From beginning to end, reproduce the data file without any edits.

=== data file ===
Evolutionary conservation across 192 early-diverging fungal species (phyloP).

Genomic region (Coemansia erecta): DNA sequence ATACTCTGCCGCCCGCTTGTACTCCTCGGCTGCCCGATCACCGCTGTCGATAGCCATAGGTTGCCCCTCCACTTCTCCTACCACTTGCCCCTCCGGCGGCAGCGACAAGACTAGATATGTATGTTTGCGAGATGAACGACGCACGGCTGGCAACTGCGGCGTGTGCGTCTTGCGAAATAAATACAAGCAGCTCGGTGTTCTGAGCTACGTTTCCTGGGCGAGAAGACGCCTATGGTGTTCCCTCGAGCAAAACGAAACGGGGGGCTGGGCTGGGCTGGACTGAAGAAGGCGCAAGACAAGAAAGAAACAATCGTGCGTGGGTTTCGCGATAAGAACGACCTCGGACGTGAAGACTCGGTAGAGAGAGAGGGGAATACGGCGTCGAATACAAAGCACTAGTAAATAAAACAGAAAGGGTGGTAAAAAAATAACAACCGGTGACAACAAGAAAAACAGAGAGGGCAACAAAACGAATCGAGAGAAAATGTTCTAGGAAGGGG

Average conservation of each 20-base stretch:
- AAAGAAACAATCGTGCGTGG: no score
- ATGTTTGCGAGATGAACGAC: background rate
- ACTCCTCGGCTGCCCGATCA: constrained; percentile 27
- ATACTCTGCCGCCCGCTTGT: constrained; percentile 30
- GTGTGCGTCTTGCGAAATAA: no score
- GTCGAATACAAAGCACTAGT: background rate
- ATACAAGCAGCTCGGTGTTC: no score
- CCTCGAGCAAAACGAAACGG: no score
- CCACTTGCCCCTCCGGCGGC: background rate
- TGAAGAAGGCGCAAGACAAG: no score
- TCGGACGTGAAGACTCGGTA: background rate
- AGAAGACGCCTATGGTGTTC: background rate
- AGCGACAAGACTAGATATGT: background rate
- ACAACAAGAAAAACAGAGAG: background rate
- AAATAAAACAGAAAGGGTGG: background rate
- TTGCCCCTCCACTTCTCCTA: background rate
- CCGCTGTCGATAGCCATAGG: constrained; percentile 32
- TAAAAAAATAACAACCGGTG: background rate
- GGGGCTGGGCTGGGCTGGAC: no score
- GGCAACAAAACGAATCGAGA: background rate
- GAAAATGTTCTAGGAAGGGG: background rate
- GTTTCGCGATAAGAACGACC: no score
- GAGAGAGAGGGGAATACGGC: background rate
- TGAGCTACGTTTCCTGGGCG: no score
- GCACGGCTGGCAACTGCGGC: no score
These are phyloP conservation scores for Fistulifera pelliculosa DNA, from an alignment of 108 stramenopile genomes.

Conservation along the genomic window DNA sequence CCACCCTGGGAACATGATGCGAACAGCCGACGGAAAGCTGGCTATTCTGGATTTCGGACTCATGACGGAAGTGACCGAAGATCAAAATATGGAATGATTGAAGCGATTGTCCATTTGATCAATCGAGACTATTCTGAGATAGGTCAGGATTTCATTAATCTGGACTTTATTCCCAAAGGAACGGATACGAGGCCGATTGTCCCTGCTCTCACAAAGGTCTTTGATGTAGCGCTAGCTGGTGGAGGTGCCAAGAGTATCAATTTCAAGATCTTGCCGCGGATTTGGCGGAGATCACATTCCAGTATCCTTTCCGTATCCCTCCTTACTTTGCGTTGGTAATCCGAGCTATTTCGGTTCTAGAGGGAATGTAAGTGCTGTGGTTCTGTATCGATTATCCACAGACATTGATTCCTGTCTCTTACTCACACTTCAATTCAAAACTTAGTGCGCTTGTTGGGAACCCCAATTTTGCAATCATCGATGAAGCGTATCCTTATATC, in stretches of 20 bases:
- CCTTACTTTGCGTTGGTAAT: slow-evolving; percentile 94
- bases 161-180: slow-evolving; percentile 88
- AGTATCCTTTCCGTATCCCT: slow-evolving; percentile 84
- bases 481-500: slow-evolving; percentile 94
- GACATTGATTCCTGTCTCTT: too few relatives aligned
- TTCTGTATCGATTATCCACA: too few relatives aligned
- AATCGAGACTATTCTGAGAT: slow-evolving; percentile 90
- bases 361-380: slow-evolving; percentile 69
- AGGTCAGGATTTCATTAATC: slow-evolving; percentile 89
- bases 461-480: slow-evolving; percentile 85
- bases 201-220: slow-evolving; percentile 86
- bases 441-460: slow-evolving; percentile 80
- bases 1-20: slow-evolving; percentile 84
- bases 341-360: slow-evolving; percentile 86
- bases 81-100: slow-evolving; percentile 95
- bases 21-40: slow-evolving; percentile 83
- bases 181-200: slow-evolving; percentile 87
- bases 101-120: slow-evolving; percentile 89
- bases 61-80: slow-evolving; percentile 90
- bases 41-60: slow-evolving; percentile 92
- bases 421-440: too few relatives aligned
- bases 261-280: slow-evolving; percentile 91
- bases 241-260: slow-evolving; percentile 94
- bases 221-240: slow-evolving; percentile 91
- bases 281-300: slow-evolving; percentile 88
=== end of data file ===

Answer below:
Evolutionary conservation across 192 early-diverging fungal species (phyloP).

Genomic region (Coemansia erecta): DNA sequence ATACTCTGCCGCCCGCTTGTACTCCTCGGCTGCCCGATCACCGCTGTCGATAGCCATAGGTTGCCCCTCCACTTCTCCTACCACTTGCCCCTCCGGCGGCAGCGACAAGACTAGATATGTATGTTTGCGAGATGAACGACGCACGGCTGGCAACTGCGGCGTGTGCGTCTTGCGAAATAAATACAAGCAGCTCGGTGTTCTGAGCTACGTTTCCTGGGCGAGAAGACGCCTATGGTGTTCCCTCGAGCAAAACGAAACGGGGGGCTGGGCTGGGCTGGACTGAAGAAGGCGCAAGACAAGAAAGAAACAATCGTGCGTGGGTTTCGCGATAAGAACGACCTCGGACGTGAAGACTCGGTAGAGAGAGAGGGGAATACGGCGTCGAATACAAAGCACTAGTAAATAAAACAGAAAGGGTGGTAAAAAAATAACAACCGGTGACAACAAGAAAAACAGAGAGGGCAACAAAACGAATCGAGAGAAAATGTTCTAGGAAGGGG

Average conservation of each 20-base stretch:
- AAAGAAACAATCGTGCGTGG: no score
- ATGTTTGCGAGATGAACGAC: background rate
- ACTCCTCGGCTGCCCGATCA: constrained; percentile 27
- ATACTCTGCCGCCCGCTTGT: constrained; percentile 30
- GTGTGCGTCTTGCGAAATAA: no score
- GTCGAATACAAAGCACTAGT: background rate
- ATACAAGCAGCTCGGTGTTC: no score
- CCTCGAGCAAAACGAAACGG: no score
- CCACTTGCCCCTCCGGCGGC: background rate
- TGAAGAAGGCGCAAGACAAG: no score
- TCGGACGTGAAGACTCGGTA: background rate
- AGAAGACGCCTATGGTGTTC: background rate
- AGCGACAAGACTAGATATGT: background rate
- ACAACAAGAAAAACAGAGAG: background rate
- AAATAAAACAGAAAGGGTGG: background rate
- TTGCCCCTCCACTTCTCCTA: background rate
- CCGCTGTCGATAGCCATAGG: constrained; percentile 32
- TAAAAAAATAACAACCGGTG: background rate
- GGGGCTGGGCTGGGCTGGAC: no score
- GGCAACAAAACGAATCGAGA: background rate
- GAAAATGTTCTAGGAAGGGG: background rate
- GTTTCGCGATAAGAACGACC: no score
- GAGAGAGAGGGGAATACGGC: background rate
- TGAGCTACGTTTCCTGGGCG: no score
- GCACGGCTGGCAACTGCGGC: no score
These are phyloP conservation scores for Fistulifera pelliculosa DNA, from an alignment of 108 stramenopile genomes.

Conservation along the genomic window DNA sequence CCACCCTGGGAACATGATGCGAACAGCCGACGGAAAGCTGGCTATTCTGGATTTCGGACTCATGACGGAAGTGACCGAAGATCAAAATATGGAATGATTGAAGCGATTGTCCATTTGATCAATCGAGACTATTCTGAGATAGGTCAGGATTTCATTAATCTGGACTTTATTCCCAAAGGAACGGATACGAGGCCGATTGTCCCTGCTCTCACAAAGGTCTTTGATGTAGCGCTAGCTGGTGGAGGTGCCAAGAGTATCAATTTCAAGATCTTGCCGCGGATTTGGCGGAGATCACATTCCAGTATCCTTTCCGTATCCCTCCTTACTTTGCGTTGGTAATCCGAGCTATTTCGGTTCTAGAGGGAATGTAAGTGCTGTGGTTCTGTATCGATTATCCACAGACATTGATTCCTGTCTCTTACTCACACTTCAATTCAAAACTTAGTGCGCTTGTTGGGAACCCCAATTTTGCAATCATCGATGAAGCGTATCCTTATATC, in stretches of 20 bases:
- CCTTACTTTGCGTTGGTAAT: slow-evolving; percentile 94
- bases 161-180: slow-evolving; percentile 88
- AGTATCCTTTCCGTATCCCT: slow-evolving; percentile 84
- bases 481-500: slow-evolving; percentile 94
- GACATTGATTCCTGTCTCTT: too few relatives aligned
- TTCTGTATCGATTATCCACA: too few relatives aligned
- AATCGAGACTATTCTGAGAT: slow-evolving; percentile 90
- bases 361-380: slow-evolving; percentile 69
- AGGTCAGGATTTCATTAATC: slow-evolving; percentile 89
- bases 461-480: slow-evolving; percentile 85
- bases 201-220: slow-evolving; percentile 86
- bases 441-460: slow-evolving; percentile 80
- bases 1-20: slow-evolving; percentile 84
- bases 341-360: slow-evolving; percentile 86
- bases 81-100: slow-evolving; percentile 95
- bases 21-40: slow-evolving; percentile 83
- bases 181-200: slow-evolving; percentile 87
- bases 101-120: slow-evolving; percentile 89
- bases 61-80: slow-evolving; percentile 90
- bases 41-60: slow-evolving; percentile 92
- bases 421-440: too few relatives aligned
- bases 261-280: slow-evolving; percentile 91
- bases 241-260: slow-evolving; percentile 94
- bases 221-240: slow-evolving; percentile 91
- bases 281-300: slow-evolving; percentile 88